Darrow tried to sell the game to Parker Brothers in the early ‘30s, but they actually turned him down at first, concluding that it contained “52 fundamental errors,” including the length of play, the overly complicated rules, and the lack of any kind of point. They were certain no one would want to play a game clearly developed by some kind of vengeance demon, so Darrow just distributed it himself until it became so successful that the company agreed to pay him millions in royalties. (Magie, once her patent was revealed, was paid $500.)
Changing the Game
The Landlord’s Game had two sets of rules: the one we all know and begrudge, but also an alternate version in which everyone gets paid when wealth is created. It gave a pretty clear message to players about which economic system was superior, but by the time Monopoly went nationwide, that set of rules vanished, and so did Magie’s point. She simply underestimated the American horniness for conflict.
Stiffed By Rich Uncle Pennybags
The Monopoly man, A.K.A. Rich Uncle Pennybags, began appearing on board game boxes in 1936, much to the consternation of monocle enthusiasts and political cartoonist Franklin Alexander. Parker Brothers had tapped Alexander to create several characters for them, including Mr. Pennybags, then took a card from their own game and never paid him.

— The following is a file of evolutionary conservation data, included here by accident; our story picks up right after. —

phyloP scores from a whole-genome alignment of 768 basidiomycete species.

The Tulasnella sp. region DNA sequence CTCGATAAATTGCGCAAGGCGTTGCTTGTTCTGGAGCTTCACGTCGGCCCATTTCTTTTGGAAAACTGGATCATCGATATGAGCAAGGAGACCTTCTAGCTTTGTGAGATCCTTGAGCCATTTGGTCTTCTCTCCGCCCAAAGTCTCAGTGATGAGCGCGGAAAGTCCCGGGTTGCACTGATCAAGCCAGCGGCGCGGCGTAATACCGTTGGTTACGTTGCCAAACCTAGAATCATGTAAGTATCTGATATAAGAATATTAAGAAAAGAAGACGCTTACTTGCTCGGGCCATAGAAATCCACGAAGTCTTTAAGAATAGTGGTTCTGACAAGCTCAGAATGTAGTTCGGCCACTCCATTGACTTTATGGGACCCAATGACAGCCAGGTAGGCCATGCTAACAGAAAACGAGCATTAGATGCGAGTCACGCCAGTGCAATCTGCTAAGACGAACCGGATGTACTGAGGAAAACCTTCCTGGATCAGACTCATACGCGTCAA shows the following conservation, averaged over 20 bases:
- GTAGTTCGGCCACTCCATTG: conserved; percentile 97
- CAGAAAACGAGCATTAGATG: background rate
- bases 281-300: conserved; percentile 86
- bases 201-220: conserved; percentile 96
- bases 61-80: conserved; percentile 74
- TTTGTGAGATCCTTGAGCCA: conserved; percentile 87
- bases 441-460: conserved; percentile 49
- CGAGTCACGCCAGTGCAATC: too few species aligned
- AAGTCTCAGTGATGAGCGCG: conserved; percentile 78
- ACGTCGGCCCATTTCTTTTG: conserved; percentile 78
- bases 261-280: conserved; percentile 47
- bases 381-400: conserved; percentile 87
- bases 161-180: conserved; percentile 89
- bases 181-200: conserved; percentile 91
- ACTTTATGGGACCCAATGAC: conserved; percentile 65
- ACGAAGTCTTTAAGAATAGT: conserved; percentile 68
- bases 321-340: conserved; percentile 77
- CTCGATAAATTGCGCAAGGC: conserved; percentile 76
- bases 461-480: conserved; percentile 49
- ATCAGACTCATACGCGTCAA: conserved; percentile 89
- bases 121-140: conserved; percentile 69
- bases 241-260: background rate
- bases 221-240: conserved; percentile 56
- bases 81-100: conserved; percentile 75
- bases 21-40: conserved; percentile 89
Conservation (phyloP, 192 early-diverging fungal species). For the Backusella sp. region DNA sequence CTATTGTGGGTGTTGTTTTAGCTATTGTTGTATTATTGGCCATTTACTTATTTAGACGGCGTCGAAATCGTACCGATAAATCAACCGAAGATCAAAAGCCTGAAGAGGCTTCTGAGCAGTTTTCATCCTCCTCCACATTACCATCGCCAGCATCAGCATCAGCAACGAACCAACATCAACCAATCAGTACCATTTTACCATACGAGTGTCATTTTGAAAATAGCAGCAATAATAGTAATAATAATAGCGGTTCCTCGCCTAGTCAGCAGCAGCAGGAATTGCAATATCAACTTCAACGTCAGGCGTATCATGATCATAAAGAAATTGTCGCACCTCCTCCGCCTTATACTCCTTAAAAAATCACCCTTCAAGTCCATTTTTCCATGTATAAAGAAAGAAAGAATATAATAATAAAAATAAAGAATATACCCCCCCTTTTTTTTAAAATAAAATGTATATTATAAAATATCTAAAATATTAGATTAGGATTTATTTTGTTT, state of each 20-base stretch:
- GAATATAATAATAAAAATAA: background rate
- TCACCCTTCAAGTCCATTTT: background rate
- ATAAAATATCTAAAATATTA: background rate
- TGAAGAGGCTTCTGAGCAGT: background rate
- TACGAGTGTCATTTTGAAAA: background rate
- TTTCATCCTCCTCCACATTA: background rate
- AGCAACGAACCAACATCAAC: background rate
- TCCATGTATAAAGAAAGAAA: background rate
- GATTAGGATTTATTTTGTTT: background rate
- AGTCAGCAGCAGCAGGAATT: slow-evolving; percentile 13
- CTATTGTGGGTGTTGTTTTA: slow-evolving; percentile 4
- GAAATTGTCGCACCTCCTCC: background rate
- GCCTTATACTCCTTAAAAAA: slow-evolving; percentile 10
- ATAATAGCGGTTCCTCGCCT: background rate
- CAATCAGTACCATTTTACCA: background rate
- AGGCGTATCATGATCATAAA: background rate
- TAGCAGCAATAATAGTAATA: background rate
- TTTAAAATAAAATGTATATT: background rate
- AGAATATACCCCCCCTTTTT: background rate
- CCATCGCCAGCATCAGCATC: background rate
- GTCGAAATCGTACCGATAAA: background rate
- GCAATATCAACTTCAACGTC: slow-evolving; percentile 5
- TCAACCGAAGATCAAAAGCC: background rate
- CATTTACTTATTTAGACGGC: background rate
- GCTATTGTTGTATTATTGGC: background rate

Monopoly soon went worldwide, with boards modified to represent major cities in different countries, and it had strayed so far from its socialist roots that it pissed off the Nazis. Joseph Goebbels was apparently dismayed that the board exposed the neighborhoods of Nazi officials as expensive ones, but officially, he reportedly told people the game just seemed kind of Jewish, so the game was suppressed in Germany for nearly 20 years.